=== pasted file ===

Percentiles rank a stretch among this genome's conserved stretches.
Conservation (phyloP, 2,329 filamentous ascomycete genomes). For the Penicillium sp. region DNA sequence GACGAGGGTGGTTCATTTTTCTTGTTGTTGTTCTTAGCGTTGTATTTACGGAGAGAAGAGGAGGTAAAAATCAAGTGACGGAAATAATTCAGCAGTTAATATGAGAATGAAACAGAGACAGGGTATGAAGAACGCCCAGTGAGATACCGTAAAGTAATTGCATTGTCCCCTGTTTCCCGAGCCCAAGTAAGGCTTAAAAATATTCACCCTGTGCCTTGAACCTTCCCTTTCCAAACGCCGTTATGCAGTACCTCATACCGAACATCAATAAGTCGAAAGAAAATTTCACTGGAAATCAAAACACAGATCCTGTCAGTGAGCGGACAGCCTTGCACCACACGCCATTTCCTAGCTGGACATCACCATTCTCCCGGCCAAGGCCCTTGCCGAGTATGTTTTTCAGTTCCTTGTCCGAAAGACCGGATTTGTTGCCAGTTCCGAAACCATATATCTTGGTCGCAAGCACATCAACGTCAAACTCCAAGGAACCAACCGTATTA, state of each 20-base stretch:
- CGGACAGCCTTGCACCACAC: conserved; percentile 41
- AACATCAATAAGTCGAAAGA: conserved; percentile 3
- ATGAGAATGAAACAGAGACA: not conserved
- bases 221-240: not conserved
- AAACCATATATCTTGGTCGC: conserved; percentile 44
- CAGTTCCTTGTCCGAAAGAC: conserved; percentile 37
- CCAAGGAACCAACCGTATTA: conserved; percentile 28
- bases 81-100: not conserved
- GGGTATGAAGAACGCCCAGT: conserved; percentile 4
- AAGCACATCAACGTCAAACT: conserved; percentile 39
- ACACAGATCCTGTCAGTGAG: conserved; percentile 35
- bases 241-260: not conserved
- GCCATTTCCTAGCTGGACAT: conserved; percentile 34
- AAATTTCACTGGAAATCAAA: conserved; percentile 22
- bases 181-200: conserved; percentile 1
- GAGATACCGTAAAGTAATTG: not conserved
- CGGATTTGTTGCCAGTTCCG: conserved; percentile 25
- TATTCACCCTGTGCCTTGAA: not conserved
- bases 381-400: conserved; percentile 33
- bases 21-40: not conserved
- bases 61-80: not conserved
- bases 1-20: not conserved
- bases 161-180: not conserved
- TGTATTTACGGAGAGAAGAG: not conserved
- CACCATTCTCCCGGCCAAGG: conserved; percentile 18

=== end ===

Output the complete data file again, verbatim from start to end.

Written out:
Percentiles rank a stretch among this genome's conserved stretches.
Conservation (phyloP, 2,329 filamentous ascomycete genomes). For the Penicillium sp. region DNA sequence GACGAGGGTGGTTCATTTTTCTTGTTGTTGTTCTTAGCGTTGTATTTACGGAGAGAAGAGGAGGTAAAAATCAAGTGACGGAAATAATTCAGCAGTTAATATGAGAATGAAACAGAGACAGGGTATGAAGAACGCCCAGTGAGATACCGTAAAGTAATTGCATTGTCCCCTGTTTCCCGAGCCCAAGTAAGGCTTAAAAATATTCACCCTGTGCCTTGAACCTTCCCTTTCCAAACGCCGTTATGCAGTACCTCATACCGAACATCAATAAGTCGAAAGAAAATTTCACTGGAAATCAAAACACAGATCCTGTCAGTGAGCGGACAGCCTTGCACCACACGCCATTTCCTAGCTGGACATCACCATTCTCCCGGCCAAGGCCCTTGCCGAGTATGTTTTTCAGTTCCTTGTCCGAAAGACCGGATTTGTTGCCAGTTCCGAAACCATATATCTTGGTCGCAAGCACATCAACGTCAAACTCCAAGGAACCAACCGTATTA, state of each 20-base stretch:
- CGGACAGCCTTGCACCACAC: conserved; percentile 41
- AACATCAATAAGTCGAAAGA: conserved; percentile 3
- ATGAGAATGAAACAGAGACA: not conserved
- bases 221-240: not conserved
- AAACCATATATCTTGGTCGC: conserved; percentile 44
- CAGTTCCTTGTCCGAAAGAC: conserved; percentile 37
- CCAAGGAACCAACCGTATTA: conserved; percentile 28
- bases 81-100: not conserved
- GGGTATGAAGAACGCCCAGT: conserved; percentile 4
- AAGCACATCAACGTCAAACT: conserved; percentile 39
- ACACAGATCCTGTCAGTGAG: conserved; percentile 35
- bases 241-260: not conserved
- GCCATTTCCTAGCTGGACAT: conserved; percentile 34
- AAATTTCACTGGAAATCAAA: conserved; percentile 22
- bases 181-200: conserved; percentile 1
- GAGATACCGTAAAGTAATTG: not conserved
- CGGATTTGTTGCCAGTTCCG: conserved; percentile 25
- TATTCACCCTGTGCCTTGAA: not conserved
- bases 381-400: conserved; percentile 33
- bases 21-40: not conserved
- bases 61-80: not conserved
- bases 1-20: not conserved
- bases 161-180: not conserved
- TGTATTTACGGAGAGAAGAG: not conserved
- CACCATTCTCCCGGCCAAGG: conserved; percentile 18